Hartshorn, Jeanette C.; Martino Maze, Claire D.
Ms. W is a right-handed 65-year-old woman with a history of seizures since childhood. She has complex partial seizures with secondary generalization presumed to be due to a birth injury. Her seizures had been well controlled on valproic acid for many years. Over the last year, her life had changed dramatically because of the death of her husband. He died very unexpectedly one evening and was found by his wife. In addition to the trauma of the death of her husband, she was then relocated to live with her daughter and her family. Ms. W is a bright, capable woman, but her husband had always provided oversight for her care, and she was not knowledgeable about her condition and was not used to active participation in her own care.
Six months following her husband’s death, Ms. W started to notice an increase in her complex partial seizures. She described these events as losing orientation for a few minutes and being unable to talk. Neither she nor her family members identified any autonomisms. After these events, she would be very tired and had a severe headache. At this point, levetiracetam was added to her therapy. She did very well with the combination of medications and enjoyed some improvement in her seizure control.
Approximately 1 year after her husband’s death, Ms. W’s seizure control worsened. She admitted to significant feelings of sadness, so a low dosage of escitalopram was added. No major changes occurred until one day she experienced a complex partial seizure. After the seizure, she “looked wild” according to her daughter and was extremely agitated and restless. She did not recognize where she was and she did not recognize her family. The family gave her lorazepam, but there was no improvement. She became very combative and left the home. The family called the local police to help locate her. When confronted by the police, Ms. W hit the policeman in the face. She was then handcuffed and arrested.
Her family prevailed upon the police to take her to a hospital and not to jail. She was eventually transported to a local emergency room and from there to an epilepsy-monitoring unit in a metropolitan hospital. She continued to be very aggressive and disoriented. A presumptive diagnosis of postictal psychosis (PIP) was made, and she was given 4 mg of risperidone. She slowly began to relax and became less confused.
Overview of PIP
PIP can be a very serious complication as shown by Ms. W’s situation. However, it is a difficult and sometimes controversial diagnosis. In the best of all circumstances, patients at high risk for this complication from seizures should be identified and safety procedures put into place to help the family avert the psychotic event if possible, and if not, at least to help them to obtain immediate and appropriate medical intervention.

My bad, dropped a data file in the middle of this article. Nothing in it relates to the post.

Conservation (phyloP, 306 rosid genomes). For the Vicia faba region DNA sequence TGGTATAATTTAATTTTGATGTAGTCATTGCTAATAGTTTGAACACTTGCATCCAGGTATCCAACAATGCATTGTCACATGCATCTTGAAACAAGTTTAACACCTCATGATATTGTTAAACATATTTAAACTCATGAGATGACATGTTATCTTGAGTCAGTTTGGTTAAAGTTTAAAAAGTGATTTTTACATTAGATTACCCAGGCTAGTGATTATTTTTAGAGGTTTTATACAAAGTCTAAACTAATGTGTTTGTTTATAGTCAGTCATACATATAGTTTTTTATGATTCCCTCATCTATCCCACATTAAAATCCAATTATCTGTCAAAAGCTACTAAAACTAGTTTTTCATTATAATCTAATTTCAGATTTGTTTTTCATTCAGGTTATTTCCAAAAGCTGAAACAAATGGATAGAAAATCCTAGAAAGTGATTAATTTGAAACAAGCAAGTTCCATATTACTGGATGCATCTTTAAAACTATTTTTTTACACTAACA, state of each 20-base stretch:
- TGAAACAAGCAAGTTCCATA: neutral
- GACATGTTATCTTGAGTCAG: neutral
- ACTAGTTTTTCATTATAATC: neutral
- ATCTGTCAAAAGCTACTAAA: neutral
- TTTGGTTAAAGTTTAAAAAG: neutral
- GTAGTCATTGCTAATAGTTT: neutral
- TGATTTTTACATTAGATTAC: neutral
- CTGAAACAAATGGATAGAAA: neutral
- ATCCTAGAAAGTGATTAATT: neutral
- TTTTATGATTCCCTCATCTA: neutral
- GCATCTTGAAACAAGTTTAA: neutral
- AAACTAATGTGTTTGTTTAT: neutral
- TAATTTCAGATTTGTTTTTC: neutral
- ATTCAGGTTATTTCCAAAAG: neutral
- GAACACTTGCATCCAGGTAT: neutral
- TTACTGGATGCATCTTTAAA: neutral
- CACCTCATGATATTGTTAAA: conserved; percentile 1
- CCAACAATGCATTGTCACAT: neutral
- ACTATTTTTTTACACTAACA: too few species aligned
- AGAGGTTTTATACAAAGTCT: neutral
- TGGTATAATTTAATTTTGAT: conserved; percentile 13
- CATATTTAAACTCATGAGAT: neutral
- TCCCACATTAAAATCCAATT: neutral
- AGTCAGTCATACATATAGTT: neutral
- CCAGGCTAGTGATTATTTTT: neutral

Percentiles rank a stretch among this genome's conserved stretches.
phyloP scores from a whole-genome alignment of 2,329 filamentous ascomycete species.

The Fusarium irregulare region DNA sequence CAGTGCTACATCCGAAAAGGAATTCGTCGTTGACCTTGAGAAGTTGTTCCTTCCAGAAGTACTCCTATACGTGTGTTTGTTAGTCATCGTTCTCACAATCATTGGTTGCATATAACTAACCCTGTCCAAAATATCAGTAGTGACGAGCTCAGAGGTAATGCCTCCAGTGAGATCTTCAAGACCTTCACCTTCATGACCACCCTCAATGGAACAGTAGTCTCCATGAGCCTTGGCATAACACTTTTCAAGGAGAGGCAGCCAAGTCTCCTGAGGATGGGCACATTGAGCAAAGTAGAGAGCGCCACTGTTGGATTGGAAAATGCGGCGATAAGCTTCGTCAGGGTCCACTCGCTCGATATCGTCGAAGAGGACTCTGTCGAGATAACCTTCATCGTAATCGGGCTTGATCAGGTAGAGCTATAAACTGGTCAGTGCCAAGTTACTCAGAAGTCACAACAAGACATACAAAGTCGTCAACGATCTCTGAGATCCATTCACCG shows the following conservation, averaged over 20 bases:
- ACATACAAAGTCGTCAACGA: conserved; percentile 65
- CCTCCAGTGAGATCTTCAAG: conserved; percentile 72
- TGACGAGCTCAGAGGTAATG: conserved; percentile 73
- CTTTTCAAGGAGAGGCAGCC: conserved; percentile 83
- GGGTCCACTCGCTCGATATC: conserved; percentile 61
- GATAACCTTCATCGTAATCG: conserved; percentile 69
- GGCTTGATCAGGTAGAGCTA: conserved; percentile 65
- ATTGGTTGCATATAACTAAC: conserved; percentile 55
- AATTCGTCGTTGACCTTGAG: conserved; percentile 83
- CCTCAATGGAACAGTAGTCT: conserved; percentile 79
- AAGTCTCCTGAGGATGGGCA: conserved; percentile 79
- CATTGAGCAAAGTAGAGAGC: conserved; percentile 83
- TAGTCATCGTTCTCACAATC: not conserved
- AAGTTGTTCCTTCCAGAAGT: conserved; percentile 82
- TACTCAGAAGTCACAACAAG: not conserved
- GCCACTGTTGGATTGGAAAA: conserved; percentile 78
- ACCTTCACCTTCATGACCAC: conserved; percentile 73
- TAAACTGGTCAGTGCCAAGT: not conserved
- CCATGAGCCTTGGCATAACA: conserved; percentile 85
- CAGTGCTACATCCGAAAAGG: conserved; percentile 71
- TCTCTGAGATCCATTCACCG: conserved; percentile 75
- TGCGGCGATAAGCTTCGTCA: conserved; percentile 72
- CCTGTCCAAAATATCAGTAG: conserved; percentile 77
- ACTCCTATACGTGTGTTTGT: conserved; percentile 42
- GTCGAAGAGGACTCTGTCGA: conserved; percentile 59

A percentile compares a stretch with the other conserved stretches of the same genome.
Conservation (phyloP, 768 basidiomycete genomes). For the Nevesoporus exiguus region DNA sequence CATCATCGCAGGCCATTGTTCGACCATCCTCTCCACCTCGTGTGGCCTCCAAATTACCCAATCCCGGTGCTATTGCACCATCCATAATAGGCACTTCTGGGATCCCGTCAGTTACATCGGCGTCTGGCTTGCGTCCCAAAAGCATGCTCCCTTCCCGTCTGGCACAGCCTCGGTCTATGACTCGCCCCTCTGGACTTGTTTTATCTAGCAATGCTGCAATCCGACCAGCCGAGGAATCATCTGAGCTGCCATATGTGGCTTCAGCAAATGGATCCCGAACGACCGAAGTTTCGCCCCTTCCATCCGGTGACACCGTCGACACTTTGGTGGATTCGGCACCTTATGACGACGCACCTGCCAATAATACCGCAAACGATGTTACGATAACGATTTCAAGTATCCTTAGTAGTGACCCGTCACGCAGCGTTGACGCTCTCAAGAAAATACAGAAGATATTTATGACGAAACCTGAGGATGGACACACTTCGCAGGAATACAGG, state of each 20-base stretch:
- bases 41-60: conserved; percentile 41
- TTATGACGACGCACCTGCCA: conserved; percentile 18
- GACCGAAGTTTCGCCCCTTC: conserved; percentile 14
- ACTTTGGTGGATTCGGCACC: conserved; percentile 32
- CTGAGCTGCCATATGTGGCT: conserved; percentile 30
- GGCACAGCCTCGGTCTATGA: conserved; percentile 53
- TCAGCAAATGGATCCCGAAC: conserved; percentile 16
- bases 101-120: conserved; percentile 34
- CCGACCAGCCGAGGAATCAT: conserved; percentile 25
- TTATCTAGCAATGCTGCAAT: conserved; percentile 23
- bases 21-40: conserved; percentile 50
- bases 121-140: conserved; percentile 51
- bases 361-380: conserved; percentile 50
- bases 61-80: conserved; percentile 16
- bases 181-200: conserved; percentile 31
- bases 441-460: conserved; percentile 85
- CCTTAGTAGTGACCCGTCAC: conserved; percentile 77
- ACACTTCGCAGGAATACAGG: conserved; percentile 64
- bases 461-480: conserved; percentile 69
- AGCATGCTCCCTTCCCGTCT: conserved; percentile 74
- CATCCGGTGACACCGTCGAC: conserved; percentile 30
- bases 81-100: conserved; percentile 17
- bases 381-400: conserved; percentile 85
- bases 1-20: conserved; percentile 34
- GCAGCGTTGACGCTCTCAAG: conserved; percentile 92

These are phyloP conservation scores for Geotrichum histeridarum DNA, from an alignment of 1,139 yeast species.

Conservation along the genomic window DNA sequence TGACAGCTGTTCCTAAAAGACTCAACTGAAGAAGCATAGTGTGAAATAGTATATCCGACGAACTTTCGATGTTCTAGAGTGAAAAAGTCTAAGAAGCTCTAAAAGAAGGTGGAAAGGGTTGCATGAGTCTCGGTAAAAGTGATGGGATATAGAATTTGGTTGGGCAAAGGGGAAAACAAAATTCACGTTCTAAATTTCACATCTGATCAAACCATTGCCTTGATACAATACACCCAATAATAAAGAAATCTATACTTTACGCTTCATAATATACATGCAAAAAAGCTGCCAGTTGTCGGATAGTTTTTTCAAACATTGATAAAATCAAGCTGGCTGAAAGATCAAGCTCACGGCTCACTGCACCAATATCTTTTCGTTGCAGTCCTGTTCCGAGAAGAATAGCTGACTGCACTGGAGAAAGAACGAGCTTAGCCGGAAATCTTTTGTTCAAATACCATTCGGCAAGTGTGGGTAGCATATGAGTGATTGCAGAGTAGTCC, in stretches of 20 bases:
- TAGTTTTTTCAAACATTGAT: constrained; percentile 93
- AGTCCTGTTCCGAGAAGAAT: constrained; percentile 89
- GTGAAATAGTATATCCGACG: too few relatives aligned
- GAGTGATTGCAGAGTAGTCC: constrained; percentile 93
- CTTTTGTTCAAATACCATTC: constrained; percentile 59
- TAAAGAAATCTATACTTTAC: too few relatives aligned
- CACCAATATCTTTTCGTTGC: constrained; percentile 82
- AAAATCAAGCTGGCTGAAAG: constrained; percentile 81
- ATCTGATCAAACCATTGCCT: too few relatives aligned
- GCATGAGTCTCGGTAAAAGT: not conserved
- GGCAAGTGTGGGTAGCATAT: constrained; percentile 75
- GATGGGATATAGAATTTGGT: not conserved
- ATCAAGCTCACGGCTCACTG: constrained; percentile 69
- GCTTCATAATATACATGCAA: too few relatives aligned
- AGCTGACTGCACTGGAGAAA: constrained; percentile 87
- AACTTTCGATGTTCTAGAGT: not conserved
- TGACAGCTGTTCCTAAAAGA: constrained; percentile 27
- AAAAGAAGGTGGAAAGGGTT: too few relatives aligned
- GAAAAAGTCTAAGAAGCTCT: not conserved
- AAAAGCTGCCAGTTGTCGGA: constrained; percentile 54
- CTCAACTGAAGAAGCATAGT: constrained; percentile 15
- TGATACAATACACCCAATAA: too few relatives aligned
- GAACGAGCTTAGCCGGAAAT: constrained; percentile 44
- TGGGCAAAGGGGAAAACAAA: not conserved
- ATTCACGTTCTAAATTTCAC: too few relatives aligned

The presence of postictal psychiatric phenomena has been recognized for many years but, because of the complicated nature of presentation of symptoms, remains poorly understood (Kanner, Soto, & Gross-Kanner, 2004). Although postictal psychiatric experiences can present in a variety of ways (including anxiety and depression), psychotic symptoms are the most common.
The literature about PIP is far from conclusive. Various terms for the phenomena including “postictal aggression” (Gerard, Spitz, Towbin, & Schantz, 1998) and “interictal psychosis” (Adachi et al., 2000; Alper et al., 2001; Briellmann et al., 2000) have been used. Psychiatric literature abounds with discussions of various types of responses to seizure activity including anxiety, fear, and depression. Similarly, psychotic experiences are not uncommon, particularly in patients with temporal lobe epilepsy. Various descriptions of these phenomena including delusions, hallucinations, and other psychotic experiences can be found in the literature. These experiences/symptoms can occur at various points, including interictal and postictal periods. Differentiating between the types of symptoms and their origin is essential in proper diagnosis and treatment.
Common definitions of the postictal period do not seem to exist, and each researcher defines them differently. For example, Kanner et al. (2004) defined the time as 12–72 hours; Logsdail and Toone (1988) defined it up to 7 days, and Kanemoto, Kim, Miyamoto, and Kawasaki (2001) suggested a definition of any psychotic episode within 7 days from the last generalized tonic–clonic seizures or cluster of complex partial seizures. Sachdev (2007), after an extensive review of the literature, defined postictal as a psychosis that follows immediately after one or more commonly, multiple seizures, but certainly within 1 week of the last seizure. One of the challenges of studying PIP is determining when the end of the postictal event becomes the beginning of the ictal period (Schachter, 2011). If the psychosis develops gradually and is associated with increasing seizure frequency, it may also be referred to as peri-ictal rather than postical, but there does not seem to be a significant or clinical relevant difference in these terms (Sachdev, 2007).
What appears to be common among the definitions is that the phenomenon of psychosis occurs following a seizure or series of seizures and resolves following the event, at which point the patient returns to his or her normal baseline. From the case study, this presentation was exemplified by Ms. W.
One of the most thorough reviews of the PIP was published by Kanner et al. (2004). These researchers studied 100 patients with refractory partial epilepsy and defined “postictal” as 72 hours following a seizure. Each participant completed a 42-item questionnaire designed to identify various psychological and cognitive symptoms. In particular, this questionnaire asked the subjects to distinguish between symptoms that might occur interictally versus those that occurred postictally or even worsened during the postictal period. Participants were asked to identify the frequency and prevalence of any psychiatric or cognitive symptoms over a 3-month period. In the sample, multiple postictal psychiatric and postictal cognitive symptoms were identified, including hypomania, anxiety, depression, postictal psychotic symptoms, neurovegetative symptoms, and fatigue. Thirty-eight patients reported a worsening of interictal psychiatric and cognitive symptoms.